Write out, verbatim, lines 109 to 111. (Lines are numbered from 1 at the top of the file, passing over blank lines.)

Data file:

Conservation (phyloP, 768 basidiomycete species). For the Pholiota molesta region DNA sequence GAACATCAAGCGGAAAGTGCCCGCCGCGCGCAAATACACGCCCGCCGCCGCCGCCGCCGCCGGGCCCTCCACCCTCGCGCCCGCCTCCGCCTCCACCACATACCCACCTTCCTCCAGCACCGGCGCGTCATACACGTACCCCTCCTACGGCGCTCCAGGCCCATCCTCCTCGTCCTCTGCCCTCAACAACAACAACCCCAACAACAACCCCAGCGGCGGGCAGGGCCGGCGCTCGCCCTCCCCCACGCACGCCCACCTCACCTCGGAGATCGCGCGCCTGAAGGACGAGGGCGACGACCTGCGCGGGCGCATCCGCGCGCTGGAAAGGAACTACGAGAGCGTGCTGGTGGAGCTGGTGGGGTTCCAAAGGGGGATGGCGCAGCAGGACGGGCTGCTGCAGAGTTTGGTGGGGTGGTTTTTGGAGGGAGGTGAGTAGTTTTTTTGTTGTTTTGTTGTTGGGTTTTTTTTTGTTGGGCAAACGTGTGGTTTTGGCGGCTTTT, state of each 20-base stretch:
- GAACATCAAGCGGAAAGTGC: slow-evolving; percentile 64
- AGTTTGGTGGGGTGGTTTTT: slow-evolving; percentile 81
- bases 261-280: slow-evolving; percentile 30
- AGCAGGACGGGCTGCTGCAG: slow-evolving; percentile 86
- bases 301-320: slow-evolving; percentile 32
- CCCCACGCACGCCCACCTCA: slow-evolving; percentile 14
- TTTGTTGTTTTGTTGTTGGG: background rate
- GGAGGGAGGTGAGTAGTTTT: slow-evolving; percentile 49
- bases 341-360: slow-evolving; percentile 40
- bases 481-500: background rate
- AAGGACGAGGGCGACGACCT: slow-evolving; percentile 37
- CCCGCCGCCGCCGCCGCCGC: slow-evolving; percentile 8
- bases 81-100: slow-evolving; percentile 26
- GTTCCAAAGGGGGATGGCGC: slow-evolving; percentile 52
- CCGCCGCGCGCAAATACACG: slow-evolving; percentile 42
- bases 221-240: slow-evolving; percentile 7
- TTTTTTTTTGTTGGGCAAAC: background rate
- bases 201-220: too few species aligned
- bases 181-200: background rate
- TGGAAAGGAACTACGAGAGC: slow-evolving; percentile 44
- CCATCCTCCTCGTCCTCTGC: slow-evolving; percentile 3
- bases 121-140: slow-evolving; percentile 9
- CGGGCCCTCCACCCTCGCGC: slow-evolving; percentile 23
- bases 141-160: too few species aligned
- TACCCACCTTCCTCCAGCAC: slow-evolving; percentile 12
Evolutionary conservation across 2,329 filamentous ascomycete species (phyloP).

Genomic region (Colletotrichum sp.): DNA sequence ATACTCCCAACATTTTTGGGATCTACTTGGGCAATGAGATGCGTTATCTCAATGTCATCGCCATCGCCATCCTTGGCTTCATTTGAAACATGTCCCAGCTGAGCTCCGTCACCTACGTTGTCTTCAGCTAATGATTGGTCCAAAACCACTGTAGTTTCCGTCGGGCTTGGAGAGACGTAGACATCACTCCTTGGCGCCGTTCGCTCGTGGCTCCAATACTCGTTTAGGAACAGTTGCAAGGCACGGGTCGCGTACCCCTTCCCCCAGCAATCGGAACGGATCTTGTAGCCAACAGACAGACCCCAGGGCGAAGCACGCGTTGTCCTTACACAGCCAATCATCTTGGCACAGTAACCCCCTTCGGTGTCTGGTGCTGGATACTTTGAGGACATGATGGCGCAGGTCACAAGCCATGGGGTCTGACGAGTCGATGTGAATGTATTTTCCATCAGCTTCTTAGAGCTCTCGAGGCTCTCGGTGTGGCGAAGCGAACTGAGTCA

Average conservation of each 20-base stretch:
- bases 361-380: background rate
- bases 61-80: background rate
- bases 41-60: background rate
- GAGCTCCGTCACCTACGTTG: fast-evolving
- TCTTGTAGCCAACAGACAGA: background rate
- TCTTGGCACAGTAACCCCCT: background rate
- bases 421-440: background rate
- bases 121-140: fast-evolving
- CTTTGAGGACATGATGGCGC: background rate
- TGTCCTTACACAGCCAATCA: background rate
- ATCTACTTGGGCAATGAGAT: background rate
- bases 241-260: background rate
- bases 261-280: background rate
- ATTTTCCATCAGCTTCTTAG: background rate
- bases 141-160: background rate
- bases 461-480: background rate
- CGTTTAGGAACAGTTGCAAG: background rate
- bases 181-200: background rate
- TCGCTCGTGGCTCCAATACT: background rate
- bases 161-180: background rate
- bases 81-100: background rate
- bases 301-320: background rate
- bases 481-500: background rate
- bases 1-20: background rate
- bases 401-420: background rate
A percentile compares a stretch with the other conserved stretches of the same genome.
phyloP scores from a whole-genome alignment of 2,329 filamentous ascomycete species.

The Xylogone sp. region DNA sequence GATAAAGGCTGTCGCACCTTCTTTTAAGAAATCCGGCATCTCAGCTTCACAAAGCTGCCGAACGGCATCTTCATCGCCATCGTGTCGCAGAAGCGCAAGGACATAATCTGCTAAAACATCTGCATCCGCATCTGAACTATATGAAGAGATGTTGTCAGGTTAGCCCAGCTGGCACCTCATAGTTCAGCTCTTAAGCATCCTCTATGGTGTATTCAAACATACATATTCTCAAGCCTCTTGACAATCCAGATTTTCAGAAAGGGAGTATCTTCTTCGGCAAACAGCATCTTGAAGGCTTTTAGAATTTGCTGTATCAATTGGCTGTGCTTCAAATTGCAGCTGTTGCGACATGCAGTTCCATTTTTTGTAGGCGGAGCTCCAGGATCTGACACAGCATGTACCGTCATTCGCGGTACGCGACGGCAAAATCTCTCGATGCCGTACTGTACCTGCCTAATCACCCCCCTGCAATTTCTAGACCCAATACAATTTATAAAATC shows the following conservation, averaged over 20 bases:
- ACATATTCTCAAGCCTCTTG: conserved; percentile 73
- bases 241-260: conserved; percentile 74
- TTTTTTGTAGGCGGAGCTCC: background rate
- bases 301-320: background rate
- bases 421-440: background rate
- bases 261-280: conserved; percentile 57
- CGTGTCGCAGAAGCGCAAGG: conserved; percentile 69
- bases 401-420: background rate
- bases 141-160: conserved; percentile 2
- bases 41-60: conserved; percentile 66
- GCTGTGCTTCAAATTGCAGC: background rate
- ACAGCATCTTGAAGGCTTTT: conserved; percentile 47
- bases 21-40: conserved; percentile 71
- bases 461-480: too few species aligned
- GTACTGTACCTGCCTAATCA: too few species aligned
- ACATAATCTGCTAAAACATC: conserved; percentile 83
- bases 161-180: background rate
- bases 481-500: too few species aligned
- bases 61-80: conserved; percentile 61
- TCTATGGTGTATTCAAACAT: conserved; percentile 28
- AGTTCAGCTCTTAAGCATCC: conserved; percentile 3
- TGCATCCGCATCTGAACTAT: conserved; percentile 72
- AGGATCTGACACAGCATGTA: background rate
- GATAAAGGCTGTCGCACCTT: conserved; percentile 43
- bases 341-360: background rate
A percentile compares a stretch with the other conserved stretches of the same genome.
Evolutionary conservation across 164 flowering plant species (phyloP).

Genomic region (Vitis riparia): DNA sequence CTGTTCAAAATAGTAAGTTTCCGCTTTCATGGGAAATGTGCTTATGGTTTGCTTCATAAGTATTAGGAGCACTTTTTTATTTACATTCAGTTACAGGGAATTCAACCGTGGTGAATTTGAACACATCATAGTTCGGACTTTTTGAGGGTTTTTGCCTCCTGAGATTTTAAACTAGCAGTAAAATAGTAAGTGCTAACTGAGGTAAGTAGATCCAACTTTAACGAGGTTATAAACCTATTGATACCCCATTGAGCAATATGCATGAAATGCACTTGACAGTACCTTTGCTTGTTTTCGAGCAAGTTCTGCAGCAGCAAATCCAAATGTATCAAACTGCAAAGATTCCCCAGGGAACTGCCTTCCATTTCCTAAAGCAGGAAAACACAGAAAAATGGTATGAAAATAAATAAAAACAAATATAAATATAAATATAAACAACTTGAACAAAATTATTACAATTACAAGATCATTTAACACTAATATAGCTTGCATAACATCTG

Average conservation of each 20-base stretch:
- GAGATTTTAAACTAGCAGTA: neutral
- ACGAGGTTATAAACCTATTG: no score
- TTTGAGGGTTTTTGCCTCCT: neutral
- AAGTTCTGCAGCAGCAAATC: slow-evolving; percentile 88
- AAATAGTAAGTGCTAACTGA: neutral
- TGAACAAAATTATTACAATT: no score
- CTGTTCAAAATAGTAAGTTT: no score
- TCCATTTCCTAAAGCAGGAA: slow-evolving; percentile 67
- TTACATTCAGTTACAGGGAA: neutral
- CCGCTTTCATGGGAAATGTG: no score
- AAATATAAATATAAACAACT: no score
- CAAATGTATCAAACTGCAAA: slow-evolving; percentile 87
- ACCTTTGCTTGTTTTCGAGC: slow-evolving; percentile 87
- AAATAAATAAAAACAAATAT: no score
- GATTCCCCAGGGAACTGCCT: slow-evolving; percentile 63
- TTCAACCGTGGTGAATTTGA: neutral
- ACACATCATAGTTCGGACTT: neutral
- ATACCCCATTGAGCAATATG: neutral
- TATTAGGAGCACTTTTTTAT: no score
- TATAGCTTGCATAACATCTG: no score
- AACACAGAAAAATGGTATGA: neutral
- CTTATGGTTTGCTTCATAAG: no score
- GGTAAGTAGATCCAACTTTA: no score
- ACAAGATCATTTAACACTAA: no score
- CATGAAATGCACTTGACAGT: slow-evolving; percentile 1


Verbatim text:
- GGTAAGTAGATCCAACTTTA: no score
- ACAAGATCATTTAACACTAA: no score
- CATGAAATGCACTTGACAGT: slow-evolving; percentile 1